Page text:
Two researchers have conducted a new study trying to better understand the Antikythera Mechanism, an ancient Greek mechanism that modeled the known universe 2,000 years ago. The study, published in the Archive for History of Exact Science, has helped the researchers reveal new clues about the antique Greek astronomical puzzle that has fascinated archaeologists for decades.

As part of the research, the scientists studied the Antikythera Mechanism and Babylonian records of eclipses for several years, and suggested that the device was dated to 205 B.C., which is 50 to 100 years older than most researchers previously thought. The clocklike Antikythera Mechanism, which is also called “world’s first computer,” was recovered from an ancient shipwreck on the bottom of the sea off Greece in 1901.

According to the researchers, the new findings indicate that the ancient Greeks could predict eclipses, and engineered the highly complex machine at an earlier stage than believed. The study also supports the idea that the eclipse prediction scheme was not based on Greek trigonometry --  which was nonexistent in 205 B.C. -- but on Babylonian arithmetical methods, borrowed by the Greeks. The two researchers involved in the study are James Evans, professor of physics at University of Puget Sound and Christián Carman, history of science professor at University of Quilmes, Argentina.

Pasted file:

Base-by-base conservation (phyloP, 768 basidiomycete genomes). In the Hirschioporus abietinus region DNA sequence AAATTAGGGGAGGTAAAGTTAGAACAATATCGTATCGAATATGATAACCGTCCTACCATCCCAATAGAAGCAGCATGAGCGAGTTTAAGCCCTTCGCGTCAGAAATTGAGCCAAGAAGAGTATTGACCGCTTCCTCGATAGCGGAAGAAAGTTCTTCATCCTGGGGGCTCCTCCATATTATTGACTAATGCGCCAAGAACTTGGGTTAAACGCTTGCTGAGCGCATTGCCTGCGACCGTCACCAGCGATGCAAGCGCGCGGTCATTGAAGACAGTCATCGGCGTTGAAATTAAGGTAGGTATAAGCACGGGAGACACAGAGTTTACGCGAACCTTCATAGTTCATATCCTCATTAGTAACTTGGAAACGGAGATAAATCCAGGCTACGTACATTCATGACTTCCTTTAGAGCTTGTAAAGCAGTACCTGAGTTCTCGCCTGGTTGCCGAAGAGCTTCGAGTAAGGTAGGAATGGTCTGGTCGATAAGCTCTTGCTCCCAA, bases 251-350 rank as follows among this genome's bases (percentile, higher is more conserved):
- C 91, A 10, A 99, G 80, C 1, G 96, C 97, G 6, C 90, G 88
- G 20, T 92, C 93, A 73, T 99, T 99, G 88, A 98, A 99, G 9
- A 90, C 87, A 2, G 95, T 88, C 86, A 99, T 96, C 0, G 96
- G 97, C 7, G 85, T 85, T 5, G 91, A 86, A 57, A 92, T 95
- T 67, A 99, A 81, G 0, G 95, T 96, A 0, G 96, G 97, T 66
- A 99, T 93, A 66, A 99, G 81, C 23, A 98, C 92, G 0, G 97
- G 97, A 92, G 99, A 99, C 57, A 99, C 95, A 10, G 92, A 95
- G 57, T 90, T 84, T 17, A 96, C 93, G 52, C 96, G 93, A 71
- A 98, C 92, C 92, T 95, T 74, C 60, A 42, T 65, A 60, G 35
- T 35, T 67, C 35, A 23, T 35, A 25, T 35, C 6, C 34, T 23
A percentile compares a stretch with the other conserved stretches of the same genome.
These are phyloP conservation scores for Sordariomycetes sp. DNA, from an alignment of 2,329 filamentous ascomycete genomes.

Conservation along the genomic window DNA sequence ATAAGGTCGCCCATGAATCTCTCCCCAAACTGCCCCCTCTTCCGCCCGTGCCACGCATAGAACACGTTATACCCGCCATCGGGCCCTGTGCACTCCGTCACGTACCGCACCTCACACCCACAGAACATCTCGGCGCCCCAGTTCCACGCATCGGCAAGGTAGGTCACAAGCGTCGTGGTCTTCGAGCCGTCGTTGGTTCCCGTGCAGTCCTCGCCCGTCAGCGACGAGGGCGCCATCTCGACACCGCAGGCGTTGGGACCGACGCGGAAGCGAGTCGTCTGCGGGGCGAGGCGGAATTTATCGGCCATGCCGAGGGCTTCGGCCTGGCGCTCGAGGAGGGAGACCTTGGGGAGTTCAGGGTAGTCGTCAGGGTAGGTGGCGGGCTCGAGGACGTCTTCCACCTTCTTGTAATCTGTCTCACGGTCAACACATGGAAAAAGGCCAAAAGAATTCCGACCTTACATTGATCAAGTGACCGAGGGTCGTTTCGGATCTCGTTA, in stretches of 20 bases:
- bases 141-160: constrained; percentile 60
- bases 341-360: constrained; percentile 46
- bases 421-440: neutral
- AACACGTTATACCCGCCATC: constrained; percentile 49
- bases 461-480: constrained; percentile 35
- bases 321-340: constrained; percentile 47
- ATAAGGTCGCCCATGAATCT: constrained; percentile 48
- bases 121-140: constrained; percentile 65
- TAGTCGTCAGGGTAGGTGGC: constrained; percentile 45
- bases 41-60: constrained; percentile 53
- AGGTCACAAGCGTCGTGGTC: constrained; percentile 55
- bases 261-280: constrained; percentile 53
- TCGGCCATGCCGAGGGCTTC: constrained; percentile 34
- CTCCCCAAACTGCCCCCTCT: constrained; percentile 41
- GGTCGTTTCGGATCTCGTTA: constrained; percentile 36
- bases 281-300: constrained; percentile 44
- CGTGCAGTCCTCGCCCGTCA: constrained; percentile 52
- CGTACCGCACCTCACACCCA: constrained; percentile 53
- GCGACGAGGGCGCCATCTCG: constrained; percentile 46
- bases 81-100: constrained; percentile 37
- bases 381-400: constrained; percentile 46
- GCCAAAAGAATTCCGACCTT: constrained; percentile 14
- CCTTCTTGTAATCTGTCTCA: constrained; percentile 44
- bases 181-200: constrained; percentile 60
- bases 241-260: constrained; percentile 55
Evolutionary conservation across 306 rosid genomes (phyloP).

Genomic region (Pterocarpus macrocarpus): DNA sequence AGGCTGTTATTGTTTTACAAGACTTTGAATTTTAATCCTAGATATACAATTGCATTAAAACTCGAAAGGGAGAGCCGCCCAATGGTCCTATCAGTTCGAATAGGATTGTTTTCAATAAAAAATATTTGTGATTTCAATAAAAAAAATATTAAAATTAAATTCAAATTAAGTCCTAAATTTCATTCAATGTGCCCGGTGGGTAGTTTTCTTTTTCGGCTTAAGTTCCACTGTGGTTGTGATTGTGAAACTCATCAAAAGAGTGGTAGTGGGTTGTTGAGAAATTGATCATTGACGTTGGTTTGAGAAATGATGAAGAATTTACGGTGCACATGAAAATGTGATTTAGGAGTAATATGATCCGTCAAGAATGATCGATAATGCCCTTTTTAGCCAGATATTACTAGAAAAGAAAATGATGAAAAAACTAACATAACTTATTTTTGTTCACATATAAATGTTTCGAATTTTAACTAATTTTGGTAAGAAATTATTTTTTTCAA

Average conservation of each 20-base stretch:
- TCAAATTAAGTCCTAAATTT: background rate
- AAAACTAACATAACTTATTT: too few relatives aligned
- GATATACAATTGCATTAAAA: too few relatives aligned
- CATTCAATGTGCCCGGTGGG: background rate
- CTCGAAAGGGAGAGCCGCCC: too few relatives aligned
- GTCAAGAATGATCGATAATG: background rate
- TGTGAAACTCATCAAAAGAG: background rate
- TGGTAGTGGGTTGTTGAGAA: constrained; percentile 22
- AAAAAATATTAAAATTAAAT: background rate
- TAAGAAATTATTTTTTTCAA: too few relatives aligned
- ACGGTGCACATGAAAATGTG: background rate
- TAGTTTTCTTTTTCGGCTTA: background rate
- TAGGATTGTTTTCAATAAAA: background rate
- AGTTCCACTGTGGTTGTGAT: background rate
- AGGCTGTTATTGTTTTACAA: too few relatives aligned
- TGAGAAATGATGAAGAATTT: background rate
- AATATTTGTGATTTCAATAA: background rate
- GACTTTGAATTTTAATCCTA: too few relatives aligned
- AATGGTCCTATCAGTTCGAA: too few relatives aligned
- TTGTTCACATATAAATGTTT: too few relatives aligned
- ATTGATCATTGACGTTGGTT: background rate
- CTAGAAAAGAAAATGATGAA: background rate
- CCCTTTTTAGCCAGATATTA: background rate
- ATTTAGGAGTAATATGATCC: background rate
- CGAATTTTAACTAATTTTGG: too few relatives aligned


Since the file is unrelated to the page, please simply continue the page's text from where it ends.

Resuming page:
The dating of the Antikythera Mechanism’s creation also supports an old belief that Archimedes created a similar mechanism, which was carried back to Rome by the Roman general Marcellus, after the sack of Syracuse and the death of Archimedes in 212 B.C.

“If the Antikythera mechanism did indeed use an eclipse predictor that worked best for a cycle starting in 205 BC, the likely origin of this machine is tantalizingly close to the lifetime of Archimedes,” according to a statement from the University of Puget Sound.

To arrive at the 205 B.C. date, Evans and Carman used a method of elimination, which allowed researchers to examine the hundreds of ways that Antikythera’s eclipse patterns could match Babylonian records. The researchers used their system to eliminate dates successively, until they ended up with a single possibility.

“The calculations take into account lunar and solar anomalies (which result in faster or slower velocity), missing solar eclipses, lunar and solar eclipse­s cycles, and other astronomical phenomena,” the university statement read. “The work was particularly difficult because only about a third of the Antikythera’s eclipse predictor is preserved.”